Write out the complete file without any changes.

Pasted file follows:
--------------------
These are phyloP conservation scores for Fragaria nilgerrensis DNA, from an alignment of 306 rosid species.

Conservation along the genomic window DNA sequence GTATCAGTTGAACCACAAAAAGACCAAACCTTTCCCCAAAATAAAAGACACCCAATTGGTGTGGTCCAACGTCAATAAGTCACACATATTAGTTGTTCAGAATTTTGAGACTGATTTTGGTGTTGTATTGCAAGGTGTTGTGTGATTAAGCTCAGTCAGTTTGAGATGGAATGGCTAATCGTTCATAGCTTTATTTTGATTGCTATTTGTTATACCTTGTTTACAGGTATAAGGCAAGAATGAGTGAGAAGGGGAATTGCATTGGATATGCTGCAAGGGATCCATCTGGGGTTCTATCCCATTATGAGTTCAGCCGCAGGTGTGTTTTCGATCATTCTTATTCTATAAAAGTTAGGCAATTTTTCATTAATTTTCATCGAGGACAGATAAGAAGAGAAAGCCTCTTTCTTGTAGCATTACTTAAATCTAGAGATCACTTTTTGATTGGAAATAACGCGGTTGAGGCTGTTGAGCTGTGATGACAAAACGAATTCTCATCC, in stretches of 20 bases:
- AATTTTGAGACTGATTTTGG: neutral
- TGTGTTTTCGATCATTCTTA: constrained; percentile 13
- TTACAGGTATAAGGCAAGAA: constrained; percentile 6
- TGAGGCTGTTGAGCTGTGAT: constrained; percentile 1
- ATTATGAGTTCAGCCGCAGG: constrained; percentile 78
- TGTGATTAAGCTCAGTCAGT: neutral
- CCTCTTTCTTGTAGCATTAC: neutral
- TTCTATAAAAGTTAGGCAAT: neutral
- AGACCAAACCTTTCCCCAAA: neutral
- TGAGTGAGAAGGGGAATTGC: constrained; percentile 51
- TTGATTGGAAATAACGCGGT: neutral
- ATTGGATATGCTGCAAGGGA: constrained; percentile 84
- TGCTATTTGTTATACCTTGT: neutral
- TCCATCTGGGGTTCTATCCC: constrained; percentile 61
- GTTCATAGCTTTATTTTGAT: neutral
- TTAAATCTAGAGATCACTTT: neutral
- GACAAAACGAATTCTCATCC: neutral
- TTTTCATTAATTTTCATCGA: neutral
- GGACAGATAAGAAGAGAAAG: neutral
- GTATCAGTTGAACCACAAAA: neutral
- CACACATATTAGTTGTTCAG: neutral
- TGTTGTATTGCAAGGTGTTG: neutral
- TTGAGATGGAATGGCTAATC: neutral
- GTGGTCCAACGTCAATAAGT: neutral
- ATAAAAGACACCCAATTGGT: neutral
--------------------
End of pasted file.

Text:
These are phyloP conservation scores for Fragaria nilgerrensis DNA, from an alignment of 306 rosid species.

Conservation along the genomic window DNA sequence GTATCAGTTGAACCACAAAAAGACCAAACCTTTCCCCAAAATAAAAGACACCCAATTGGTGTGGTCCAACGTCAATAAGTCACACATATTAGTTGTTCAGAATTTTGAGACTGATTTTGGTGTTGTATTGCAAGGTGTTGTGTGATTAAGCTCAGTCAGTTTGAGATGGAATGGCTAATCGTTCATAGCTTTATTTTGATTGCTATTTGTTATACCTTGTTTACAGGTATAAGGCAAGAATGAGTGAGAAGGGGAATTGCATTGGATATGCTGCAAGGGATCCATCTGGGGTTCTATCCCATTATGAGTTCAGCCGCAGGTGTGTTTTCGATCATTCTTATTCTATAAAAGTTAGGCAATTTTTCATTAATTTTCATCGAGGACAGATAAGAAGAGAAAGCCTCTTTCTTGTAGCATTACTTAAATCTAGAGATCACTTTTTGATTGGAAATAACGCGGTTGAGGCTGTTGAGCTGTGATGACAAAACGAATTCTCATCC, in stretches of 20 bases:
- AATTTTGAGACTGATTTTGG: neutral
- TGTGTTTTCGATCATTCTTA: constrained; percentile 13
- TTACAGGTATAAGGCAAGAA: constrained; percentile 6
- TGAGGCTGTTGAGCTGTGAT: constrained; percentile 1
- ATTATGAGTTCAGCCGCAGG: constrained; percentile 78
- TGTGATTAAGCTCAGTCAGT: neutral
- CCTCTTTCTTGTAGCATTAC: neutral
- TTCTATAAAAGTTAGGCAAT: neutral
- AGACCAAACCTTTCCCCAAA: neutral
- TGAGTGAGAAGGGGAATTGC: constrained; percentile 51
- TTGATTGGAAATAACGCGGT: neutral
- ATTGGATATGCTGCAAGGGA: constrained; percentile 84
- TGCTATTTGTTATACCTTGT: neutral
- TCCATCTGGGGTTCTATCCC: constrained; percentile 61
- GTTCATAGCTTTATTTTGAT: neutral
- TTAAATCTAGAGATCACTTT: neutral
- GACAAAACGAATTCTCATCC: neutral
- TTTTCATTAATTTTCATCGA: neutral
- GGACAGATAAGAAGAGAAAG: neutral
- GTATCAGTTGAACCACAAAA: neutral
- CACACATATTAGTTGTTCAG: neutral
- TGTTGTATTGCAAGGTGTTG: neutral
- TTGAGATGGAATGGCTAATC: neutral
- GTGGTCCAACGTCAATAAGT: neutral
- ATAAAAGACACCCAATTGGT: neutral